My first impression of this book was its size. You get a lot of book for a very reasonable price, especially considering the amount of information and the significant work involved in translating such a specialist piece of work. In the author’s preface he explains how the text developed from a focus on Western medicine and the time it took to interpret the biomedical ideas into Chinese medical terms. He points out that Chinese medicine is limited in its ability to assess musculoskeletal disorders, as most relate simply to qi and blood stagnation, the function of the nervous system is largely not covered by Chinese medical theory, and Chinese medicine lacks the accurate technical language offered by other forms of conventional physical therapy. As Dr. Lu explains, however, this does not invalidate Chinese medicine as an effective modality to treat these disorders.
The text is organised into seven chapters which cover the whole of the body in sequence: chapter one deals with disorders of head and the neck; chapter two with disorders of trunk; chapters three and four with upper and lower limb conditions; in chapter five cranial nerve disorders are discussed and chapter six tackles nervous system disorders; finally, chapter seven covers disorders that cause pain but do not have a clear diagnosis. A good understanding of anatomy and Western medical theory is required to use this book to its full potential. Extensive anatomical illustrations and Western medical descriptions for the 127 conditions covered are supported by Chinese patterns and point prescriptions. This dual analysis forges a relationship between Western and Chinese medical thinking, facilitating both Western and Chinese Medicine practitioners in their clinical practice. Dr. Lu also includes clinical observations based on his years of experience that put the complex musculoskeletal conditions into a TCM context, and explain why particular point prescriptions are used for specific conditions. In addition, condition-specific anatomical illustrations and simple line-drawings of acupuncture point locations are supported by 138 photographic plates showing point locations and needle insertion. The photographic plates are clinically very useful as reference - line drawings and illustrations can be too theoretical and do not take into consideration how a needle interacts with a real person. Most of the plates are clear and easy to interpret, although it can sometimes be difficult to see the needles against the skin. Musculoskeletal acupuncture relies on skilful needle technique and proper needling depth to achieve good results. Dr. Lu manages to convey this by describing points in a tabular form indicating the correct needle gauge, insertion technique, depth (with photographic illustration), expected needling sensation and appropriate cautions.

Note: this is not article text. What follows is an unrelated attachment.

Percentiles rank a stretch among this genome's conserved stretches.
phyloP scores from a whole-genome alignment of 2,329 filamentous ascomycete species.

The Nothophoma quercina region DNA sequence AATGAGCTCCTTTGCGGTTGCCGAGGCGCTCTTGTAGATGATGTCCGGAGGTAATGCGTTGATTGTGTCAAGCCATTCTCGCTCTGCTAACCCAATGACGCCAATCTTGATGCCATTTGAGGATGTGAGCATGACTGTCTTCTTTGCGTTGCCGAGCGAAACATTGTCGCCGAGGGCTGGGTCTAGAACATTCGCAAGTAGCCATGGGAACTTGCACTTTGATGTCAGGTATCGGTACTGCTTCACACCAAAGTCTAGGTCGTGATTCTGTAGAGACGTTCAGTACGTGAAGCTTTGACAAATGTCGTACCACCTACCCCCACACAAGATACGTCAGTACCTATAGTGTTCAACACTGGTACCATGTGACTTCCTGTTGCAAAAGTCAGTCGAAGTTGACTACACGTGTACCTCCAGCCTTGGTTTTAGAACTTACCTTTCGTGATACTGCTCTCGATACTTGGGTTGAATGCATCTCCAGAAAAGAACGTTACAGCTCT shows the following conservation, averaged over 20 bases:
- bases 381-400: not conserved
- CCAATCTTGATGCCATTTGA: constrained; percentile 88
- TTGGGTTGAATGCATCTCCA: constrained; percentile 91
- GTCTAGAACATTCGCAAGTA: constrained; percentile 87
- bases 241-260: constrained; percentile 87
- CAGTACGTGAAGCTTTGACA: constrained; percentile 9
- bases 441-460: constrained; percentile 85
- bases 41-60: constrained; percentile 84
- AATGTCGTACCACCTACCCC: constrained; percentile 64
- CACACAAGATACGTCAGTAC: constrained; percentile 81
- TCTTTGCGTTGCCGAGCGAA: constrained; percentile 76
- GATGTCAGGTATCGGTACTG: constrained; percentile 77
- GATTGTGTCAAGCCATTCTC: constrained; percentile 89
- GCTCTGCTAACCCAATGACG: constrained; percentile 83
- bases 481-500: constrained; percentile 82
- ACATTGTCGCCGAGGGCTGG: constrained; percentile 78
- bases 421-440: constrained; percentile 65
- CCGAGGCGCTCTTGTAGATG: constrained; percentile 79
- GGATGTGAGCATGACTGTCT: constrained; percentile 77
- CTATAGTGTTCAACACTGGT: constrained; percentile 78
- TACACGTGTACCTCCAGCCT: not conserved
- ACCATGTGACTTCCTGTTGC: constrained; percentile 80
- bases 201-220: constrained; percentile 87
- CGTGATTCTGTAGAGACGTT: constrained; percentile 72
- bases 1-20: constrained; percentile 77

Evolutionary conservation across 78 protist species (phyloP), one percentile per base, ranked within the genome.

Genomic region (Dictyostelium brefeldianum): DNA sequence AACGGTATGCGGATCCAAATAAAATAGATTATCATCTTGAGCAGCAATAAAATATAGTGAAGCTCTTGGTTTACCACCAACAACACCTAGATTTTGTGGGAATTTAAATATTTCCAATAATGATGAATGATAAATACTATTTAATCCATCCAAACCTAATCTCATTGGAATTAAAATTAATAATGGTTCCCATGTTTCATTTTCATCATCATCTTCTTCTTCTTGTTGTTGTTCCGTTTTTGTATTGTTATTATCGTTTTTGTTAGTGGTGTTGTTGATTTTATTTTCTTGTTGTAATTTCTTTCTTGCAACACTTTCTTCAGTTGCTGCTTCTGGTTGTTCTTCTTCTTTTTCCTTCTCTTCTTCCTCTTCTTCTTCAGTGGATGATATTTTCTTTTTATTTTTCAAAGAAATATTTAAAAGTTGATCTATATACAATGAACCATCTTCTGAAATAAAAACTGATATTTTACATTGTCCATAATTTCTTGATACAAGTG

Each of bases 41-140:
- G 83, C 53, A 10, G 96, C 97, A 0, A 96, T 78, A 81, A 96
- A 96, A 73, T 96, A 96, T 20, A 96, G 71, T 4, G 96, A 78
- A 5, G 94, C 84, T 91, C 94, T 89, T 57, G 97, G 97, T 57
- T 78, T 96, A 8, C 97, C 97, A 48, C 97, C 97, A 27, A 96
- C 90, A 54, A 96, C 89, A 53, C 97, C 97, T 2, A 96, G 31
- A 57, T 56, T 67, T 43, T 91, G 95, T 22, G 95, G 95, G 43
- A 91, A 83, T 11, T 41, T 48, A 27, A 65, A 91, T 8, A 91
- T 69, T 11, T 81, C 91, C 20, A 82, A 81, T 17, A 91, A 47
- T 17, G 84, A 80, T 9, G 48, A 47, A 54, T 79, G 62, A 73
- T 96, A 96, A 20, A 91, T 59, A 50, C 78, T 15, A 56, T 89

Seventy case histories by Dr. Lu and his colleagues usefully illustrate how theory is put into practice. They also highlight the vast difference between working as an acupuncturist in the private sector in the UK and hospital-based practice in China. Dr. Lu always treats his patients daily, with a course of treatment consisting of between six and ten daily treatments. After a course of treatment the patient is reassessed, and after a few days break another course of daily treatments may be administered. In the UK - even if working in an NHS-funded clinic - it is not feasible to treat on a daily basis; certainly in private practice it is usually not financially viable for the average patient to pay for daily treatment. Such differences - where one is only able to see a patient once or twice a week - make prognosis of these complicated conditions difficult. The main complaint and clinical history of the cases are described thoroughly, then pattern identification, treatment principles and point prescriptions that are easy to understand and apply, as well as clearly illustrated. Needles are retained for 40 minutes for every treatment, often with cupping therapy to follow for one minute on the main acupuncture points. I have personally found that needle retention of 40 minutes is quite long. Although some patients find that longer treatments help them to relax, some find that it subsequently makes them feel quite stiff. The addition of cupping for one minute after treatment has been a useful addition to my practice and produces good results.
This book has a wide remit and comprehensively covers its chosen subject in terms of biomedicine, Chinese medicine and anatomy; it even has an appendix covering the location of the acupuncture points used. Dr. Lu has written a book that any practitioner who is interested in musculoskeletal and nervous system disorders will find useful, not only for treating the conditions commonly seen in clinic, but also for more complex or rare cases. With this book both novice and experienced clinician will be able to tackle a variety of challenging disorders. As one turns the last page after working through the 127 different conditions, one realises that if one is fortunate to have 30 years of clinical practice ahead, this book will be invaluable as a reference.
|Number Of Pages||610|